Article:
Fire Dept Hires
Shelby Sakoda, Firefighter
“It was my dream to join the fire service and I would not be here if it was not for Bothell voters. I am happy knowing Bothell public safety services are expanding alongside all the new residences and businesses,” says Shelby Sakoda, one of Bothell Fire Department’s new firefighters hired with funds from a voter-approved levy. “I have friends and family who live here and I want them to receive the best public safety service possible.”
Shelby’s path to firefighting is unique and deeply personal. Nearly 80 percent of fire department hires have previous fire service experience – something Shelby’s impressive twelve years of business management did not include. Shelby started to consider a career change when he moved back home to Hawaii to take care of his ill grandfather. “Looking back on the values I was taught, everything was about what you can do for your family and friends,” Shelby shares, “spending time with my grandfather made me reflect about what more I could do to serve what he always called ‘the greater good’.”
After much self-reflection, Shelby decided the teamwork, family mentality, public service, and continuous learning offered by firefighting was a fit. He enrolled in the North Seattle College EMT program and started going on ride-a-longs with several fire departments in the area to see where he wanted to work.
“Bothell firefighters stood out to me because they were always the friendliest. Now that I am part of the department, I can see why. The team is truly supportive and encouraging of each other,” says Shelby, “I am thankful to the City, the Department, and the community for the chance to be here.”
We’re thankful to have you on the team, Shelby! Thank you, voters!
Ryan Smith, Firefighter
“Bothell voters have demonstrated a huge commitment to the Fire Department and the City by passing the Safe and Secure levy and bond. It’s amazing to work for a community that credits us with the services we provide and wants to support us enhancing those services,” says Ryan Smith, one of the Bothell Fire Department’s new firefighters hired with funds from a voter-approved levy.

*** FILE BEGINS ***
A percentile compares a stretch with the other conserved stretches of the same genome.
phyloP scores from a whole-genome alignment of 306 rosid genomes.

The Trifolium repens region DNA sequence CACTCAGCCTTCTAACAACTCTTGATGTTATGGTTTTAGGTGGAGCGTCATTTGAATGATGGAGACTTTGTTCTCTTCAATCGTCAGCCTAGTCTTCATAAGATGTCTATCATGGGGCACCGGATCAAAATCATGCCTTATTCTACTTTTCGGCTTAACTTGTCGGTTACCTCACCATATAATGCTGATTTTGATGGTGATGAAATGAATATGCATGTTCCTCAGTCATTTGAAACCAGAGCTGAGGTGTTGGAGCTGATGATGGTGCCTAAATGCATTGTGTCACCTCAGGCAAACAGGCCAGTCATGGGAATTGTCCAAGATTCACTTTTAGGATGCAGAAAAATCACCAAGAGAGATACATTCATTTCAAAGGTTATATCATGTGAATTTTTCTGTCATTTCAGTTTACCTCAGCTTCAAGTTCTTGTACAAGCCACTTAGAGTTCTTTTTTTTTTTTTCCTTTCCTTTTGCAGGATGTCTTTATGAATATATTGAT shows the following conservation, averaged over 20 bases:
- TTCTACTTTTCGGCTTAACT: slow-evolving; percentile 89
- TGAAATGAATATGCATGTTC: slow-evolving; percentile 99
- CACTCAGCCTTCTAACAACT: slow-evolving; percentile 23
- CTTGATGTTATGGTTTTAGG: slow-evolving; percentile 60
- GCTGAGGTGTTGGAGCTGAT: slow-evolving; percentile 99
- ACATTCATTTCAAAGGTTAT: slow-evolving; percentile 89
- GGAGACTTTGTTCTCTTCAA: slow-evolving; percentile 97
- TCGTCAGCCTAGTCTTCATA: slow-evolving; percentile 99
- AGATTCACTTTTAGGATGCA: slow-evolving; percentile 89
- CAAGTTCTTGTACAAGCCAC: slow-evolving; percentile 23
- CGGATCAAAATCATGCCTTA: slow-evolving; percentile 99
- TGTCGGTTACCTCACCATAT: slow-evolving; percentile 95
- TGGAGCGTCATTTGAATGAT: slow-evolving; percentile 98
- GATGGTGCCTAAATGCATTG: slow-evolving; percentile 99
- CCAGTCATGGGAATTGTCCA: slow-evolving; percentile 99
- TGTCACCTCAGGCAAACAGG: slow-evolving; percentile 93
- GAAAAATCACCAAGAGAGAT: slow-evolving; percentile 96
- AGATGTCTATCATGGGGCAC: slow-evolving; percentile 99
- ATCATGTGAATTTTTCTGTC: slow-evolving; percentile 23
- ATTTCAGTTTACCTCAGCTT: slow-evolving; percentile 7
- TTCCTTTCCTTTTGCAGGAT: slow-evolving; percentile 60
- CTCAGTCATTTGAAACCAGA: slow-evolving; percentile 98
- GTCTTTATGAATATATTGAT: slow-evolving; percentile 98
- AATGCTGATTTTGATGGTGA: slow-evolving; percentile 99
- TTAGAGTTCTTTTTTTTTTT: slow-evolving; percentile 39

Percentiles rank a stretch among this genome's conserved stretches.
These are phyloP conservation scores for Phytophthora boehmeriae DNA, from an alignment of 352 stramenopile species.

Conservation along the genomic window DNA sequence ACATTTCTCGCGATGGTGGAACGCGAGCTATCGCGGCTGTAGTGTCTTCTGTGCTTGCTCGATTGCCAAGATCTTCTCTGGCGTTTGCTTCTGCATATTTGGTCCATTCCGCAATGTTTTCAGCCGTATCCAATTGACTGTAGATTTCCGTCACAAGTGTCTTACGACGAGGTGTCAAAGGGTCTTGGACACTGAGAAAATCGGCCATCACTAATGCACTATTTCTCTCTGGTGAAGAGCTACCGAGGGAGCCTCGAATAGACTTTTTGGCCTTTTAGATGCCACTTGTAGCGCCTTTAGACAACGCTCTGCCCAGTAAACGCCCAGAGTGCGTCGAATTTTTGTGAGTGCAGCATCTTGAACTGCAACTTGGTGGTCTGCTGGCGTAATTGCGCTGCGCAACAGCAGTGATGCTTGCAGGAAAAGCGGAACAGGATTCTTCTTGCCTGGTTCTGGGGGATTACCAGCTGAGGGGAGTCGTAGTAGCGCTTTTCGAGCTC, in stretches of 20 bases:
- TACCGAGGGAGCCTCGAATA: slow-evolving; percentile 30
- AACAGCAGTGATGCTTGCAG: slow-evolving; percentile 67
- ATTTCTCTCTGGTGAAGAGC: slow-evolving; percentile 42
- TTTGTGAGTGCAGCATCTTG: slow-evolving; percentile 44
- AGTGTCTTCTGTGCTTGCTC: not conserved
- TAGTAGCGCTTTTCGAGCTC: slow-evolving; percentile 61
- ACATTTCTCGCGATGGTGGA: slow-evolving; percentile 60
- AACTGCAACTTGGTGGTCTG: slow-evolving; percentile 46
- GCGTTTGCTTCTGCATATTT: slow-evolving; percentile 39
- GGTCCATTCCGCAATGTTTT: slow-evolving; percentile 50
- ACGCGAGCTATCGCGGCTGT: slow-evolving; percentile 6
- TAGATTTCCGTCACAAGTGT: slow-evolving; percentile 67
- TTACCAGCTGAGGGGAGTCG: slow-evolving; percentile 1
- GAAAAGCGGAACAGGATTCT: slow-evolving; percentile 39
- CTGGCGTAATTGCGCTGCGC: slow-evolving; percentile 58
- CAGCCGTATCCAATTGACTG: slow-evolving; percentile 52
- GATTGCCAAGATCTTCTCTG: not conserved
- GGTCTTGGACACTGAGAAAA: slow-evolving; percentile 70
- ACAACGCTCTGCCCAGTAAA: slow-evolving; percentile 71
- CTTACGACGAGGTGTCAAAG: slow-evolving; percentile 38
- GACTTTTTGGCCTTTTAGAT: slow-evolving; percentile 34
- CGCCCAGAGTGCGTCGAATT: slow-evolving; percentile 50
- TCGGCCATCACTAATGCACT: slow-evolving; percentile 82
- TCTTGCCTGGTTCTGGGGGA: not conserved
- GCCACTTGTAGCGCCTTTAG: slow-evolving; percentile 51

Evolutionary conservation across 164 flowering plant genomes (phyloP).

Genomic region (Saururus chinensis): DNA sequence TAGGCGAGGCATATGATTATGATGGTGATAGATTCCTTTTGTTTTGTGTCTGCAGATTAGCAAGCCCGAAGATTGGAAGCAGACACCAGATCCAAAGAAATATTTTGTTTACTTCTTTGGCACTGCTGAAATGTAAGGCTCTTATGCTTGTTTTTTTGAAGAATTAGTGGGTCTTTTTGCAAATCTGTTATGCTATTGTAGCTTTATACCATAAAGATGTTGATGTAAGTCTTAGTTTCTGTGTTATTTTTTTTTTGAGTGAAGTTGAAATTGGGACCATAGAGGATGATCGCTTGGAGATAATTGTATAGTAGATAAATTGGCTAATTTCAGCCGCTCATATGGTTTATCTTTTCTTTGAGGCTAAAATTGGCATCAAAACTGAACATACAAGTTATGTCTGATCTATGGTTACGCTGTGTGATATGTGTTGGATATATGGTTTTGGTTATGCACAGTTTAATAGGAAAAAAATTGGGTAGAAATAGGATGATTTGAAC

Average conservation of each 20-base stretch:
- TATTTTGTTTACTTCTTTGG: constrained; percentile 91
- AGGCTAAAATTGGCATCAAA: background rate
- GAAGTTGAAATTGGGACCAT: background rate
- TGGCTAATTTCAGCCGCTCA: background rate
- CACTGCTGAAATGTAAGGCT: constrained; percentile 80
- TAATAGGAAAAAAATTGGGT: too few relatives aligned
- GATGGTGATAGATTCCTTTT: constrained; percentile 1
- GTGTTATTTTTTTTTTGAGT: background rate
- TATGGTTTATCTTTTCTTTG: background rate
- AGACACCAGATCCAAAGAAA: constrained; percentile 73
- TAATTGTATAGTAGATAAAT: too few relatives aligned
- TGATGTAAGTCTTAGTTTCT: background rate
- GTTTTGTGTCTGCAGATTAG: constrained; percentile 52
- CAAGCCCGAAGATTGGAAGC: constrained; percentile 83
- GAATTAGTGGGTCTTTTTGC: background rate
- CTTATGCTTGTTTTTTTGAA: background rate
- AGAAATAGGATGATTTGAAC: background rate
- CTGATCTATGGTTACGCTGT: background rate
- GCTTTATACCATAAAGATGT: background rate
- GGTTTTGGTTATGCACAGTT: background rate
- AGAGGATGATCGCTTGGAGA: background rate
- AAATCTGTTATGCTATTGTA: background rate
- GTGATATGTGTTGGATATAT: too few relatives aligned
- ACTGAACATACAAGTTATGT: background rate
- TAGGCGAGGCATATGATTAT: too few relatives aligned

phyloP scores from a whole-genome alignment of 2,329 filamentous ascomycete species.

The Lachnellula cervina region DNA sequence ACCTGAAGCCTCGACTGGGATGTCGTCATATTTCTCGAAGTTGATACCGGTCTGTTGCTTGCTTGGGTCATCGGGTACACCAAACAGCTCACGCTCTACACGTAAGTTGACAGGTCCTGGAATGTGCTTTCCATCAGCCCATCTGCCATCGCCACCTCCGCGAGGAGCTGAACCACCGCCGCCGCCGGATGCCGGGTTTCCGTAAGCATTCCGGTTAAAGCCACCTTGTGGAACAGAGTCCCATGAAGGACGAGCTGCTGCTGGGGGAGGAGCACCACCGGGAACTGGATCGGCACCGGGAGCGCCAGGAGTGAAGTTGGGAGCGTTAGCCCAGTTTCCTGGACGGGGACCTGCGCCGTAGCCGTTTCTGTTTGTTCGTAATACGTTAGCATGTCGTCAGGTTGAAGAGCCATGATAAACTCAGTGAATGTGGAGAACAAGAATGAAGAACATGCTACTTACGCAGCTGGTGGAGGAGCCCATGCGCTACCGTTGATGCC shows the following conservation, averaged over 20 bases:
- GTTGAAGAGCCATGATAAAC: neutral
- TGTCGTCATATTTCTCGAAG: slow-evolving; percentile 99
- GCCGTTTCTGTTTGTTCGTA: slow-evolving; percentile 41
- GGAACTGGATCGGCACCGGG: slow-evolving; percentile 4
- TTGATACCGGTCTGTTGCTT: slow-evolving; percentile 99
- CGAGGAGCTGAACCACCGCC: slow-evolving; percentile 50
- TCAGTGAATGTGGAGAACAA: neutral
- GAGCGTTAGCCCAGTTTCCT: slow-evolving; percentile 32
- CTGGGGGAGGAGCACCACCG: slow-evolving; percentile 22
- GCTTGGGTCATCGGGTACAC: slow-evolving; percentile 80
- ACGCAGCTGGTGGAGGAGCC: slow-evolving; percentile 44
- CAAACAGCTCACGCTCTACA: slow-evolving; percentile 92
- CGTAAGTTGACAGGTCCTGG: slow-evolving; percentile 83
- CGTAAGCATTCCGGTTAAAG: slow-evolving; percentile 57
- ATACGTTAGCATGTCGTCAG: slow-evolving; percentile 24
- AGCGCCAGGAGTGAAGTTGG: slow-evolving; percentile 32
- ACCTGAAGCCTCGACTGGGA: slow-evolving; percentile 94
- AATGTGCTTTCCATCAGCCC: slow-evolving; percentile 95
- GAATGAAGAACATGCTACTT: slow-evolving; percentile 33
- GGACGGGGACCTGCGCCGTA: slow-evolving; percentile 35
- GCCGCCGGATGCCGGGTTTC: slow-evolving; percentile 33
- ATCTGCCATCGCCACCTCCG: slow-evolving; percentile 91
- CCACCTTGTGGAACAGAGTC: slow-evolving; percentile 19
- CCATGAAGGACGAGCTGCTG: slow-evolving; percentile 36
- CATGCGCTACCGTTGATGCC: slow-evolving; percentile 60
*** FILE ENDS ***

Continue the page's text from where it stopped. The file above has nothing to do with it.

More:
Ever since Ryan was a kid, he wanted to become a firefighter. In high school he participated in a two-year Fire and EMS training program and graduated with his EMT certificate. “At first I wanted to become a firefighter to learn how to handle stressful situations and help people facing medical emergencies,” Ryan shares, “Seeing how happy the firefighters who instructed my classes were made me want to join the fire service even more.”
After graduating high school, Ryan owned and operated a custom welding and fabrication business for several years. In addition to teaching welding lessons and running his own business, Ryan also spent two years as a part-time firefighter for Snohomish County Fire District 5 before joining Bothell Fire. “I was drawn to Bothell Fire because I knew it was a community-oriented department and I liked that it was small, but still professional,” says Ryan.
Looking ahead to his firefighting career, one of Ryan’s long-term goals is to educate communities nation-wide about life-saving practices and programs. “Many people do not know this but when it comes to cardiac arrest and CPR, we have some of the highest save rates right here in King County. King County is often one of the first to get new information about training and methods and I would love to be part of sharing this education with others.”